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Tickers in this Article: OMI, CAH, MCK, GOOG, KO, SPY
The pathway to profitability for suppliers may often involve removing the middleman. Medical distributors like Owens & Minor (NYSE:OMI) have become adept at playing that middle role between medical suppliers and healthcare providers. A closer look at Owens & Minor and the volatility measure beta will give investors an idea and a tool that can be used to build a defensive portfolio. (For more information about "beta" check out Beta: Know The Risk.)

Medical Supplier
Owens & Minor recently announced its receipt of federal regulatory approval to complete its acquisition of The Burrows, a privately held Chicago-based distributor of medical and surgical supplies. Owens & Minor is already one of the country's largest medical and surgical suppliers primarily serving acute-care hospitals. Typical products include disposable gloves, needles and syringes, sterile procedure trays and wound-closure products. The company typically has three- to five-year contracts with its customers. Its ability to secure contracts and its 2006 acquisition of the McKesson (NYSE:MCK) medical-surgical distribution business helped the medical supplier increase revenues 22.9% to $6.8 billion in 2007.

Notes On Beta
Beta can be thought of as a measure of volatility assigned to each stock against a broad index like the S&P 500. Let's say the S&P 500 rises 5% and on the same day a stock rises 5%. That stock would have a beta equal to "1" since it mirrors the index's performance. A relatively young tech company like Google (Nasdaq:GOOG) has a higher beta of 2.14, suggesting greater market volatility, while an older and less-volatile Coca-Cola (NYSE:KO) has a beta of 0.48. A stock with a negative beta suggests it would move in the opposite direction of the broad index. (Speaking of the S&P 500, be sure to check out How Can I Buy An S&P 500 Fund?)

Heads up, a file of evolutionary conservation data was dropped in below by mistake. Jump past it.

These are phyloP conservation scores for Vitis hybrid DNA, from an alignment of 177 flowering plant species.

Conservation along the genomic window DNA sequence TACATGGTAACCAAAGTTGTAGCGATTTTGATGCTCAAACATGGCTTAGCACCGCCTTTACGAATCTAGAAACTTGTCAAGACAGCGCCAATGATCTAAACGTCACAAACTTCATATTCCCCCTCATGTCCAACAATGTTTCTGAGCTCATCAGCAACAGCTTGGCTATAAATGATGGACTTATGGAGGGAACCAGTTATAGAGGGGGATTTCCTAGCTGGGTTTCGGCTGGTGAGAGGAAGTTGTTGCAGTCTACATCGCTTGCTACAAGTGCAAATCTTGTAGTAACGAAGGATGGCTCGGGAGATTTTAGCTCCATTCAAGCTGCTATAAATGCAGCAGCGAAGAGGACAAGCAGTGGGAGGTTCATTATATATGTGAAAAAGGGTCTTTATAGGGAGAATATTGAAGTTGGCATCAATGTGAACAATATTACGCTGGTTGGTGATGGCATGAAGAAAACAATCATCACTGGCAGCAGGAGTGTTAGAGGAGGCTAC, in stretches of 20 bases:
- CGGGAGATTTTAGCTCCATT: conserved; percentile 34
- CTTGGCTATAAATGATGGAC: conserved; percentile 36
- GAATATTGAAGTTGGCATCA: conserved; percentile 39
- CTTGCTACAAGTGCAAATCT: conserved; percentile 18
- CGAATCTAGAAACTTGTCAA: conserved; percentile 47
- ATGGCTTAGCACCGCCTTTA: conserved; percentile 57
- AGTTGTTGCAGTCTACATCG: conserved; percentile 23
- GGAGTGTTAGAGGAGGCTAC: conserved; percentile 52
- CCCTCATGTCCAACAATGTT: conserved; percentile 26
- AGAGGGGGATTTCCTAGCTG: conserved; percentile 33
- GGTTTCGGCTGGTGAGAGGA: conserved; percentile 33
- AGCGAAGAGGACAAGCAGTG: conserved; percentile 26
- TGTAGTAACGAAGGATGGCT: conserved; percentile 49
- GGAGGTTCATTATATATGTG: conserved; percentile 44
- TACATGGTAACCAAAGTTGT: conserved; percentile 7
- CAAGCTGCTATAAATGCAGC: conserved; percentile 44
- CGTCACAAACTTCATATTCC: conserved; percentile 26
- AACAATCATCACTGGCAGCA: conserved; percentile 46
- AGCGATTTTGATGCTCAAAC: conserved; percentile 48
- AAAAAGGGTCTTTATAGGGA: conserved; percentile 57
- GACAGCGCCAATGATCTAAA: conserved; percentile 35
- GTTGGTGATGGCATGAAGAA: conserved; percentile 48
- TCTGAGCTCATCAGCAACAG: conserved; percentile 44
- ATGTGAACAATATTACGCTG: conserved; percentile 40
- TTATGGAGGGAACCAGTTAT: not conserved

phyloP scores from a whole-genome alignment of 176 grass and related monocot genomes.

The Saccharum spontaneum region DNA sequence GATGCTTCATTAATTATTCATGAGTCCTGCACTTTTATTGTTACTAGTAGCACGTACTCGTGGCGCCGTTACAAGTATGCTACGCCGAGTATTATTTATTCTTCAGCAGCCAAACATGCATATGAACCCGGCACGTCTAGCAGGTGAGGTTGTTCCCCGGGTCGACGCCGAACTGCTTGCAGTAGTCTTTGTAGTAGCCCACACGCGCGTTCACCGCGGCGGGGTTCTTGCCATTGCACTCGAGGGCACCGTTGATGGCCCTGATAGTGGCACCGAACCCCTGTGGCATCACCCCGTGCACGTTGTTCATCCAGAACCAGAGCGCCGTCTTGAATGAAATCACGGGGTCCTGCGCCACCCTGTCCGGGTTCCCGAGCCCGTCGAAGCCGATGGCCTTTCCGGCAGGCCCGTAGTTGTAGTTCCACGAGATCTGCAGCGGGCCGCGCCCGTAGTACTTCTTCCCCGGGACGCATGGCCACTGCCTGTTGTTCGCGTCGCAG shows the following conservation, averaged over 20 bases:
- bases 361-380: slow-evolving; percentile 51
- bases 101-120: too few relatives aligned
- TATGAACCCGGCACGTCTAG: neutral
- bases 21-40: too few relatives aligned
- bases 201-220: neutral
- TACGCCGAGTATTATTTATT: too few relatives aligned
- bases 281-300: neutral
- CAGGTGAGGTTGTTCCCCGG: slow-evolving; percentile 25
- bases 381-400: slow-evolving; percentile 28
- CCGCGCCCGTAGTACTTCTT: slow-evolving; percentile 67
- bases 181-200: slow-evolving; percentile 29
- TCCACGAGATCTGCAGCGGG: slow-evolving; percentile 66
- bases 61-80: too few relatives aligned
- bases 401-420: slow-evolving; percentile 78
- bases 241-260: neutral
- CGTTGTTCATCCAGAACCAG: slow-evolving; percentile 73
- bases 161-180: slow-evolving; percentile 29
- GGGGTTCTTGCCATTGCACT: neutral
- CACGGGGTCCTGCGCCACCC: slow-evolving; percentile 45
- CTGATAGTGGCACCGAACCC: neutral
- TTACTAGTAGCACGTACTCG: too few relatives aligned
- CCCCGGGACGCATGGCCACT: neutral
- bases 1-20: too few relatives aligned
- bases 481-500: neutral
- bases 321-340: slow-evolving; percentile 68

Medical Suppliers' Beta
Owens & Minor has a beta of 0.1, suggesting that if the S&P 500 falls 30%, the company should only fall approximately 3%. Looking at returns since the beginning of the year reveals that Owens & Minor has fallen less than 1%, while the SPDRS S&P 500 Index ETF (AMEX:SPY) has fallen 32.72%. Conversely, when the S&P 500 Index is rising, Owens & Minor, given its low beta, should not do as well. Competitors including Cardinal Health (NYSE:CAH) and McKesson (NYSE:MCK) have betas of 1.0 and 0.6. Cardinal Health is down 24.58% while McKesson is also down 31.47% since the beginning of the year.

Final Thoughts
Beta alone cannot predict the performance of a stock, but it can be used as a reference point when building a portfolio. The position Owens & Minor holds between suppliers and acute-care providers is a pivotal one that has proven to be profitable. Investors should search for other companies benefiting from playing in the middle.

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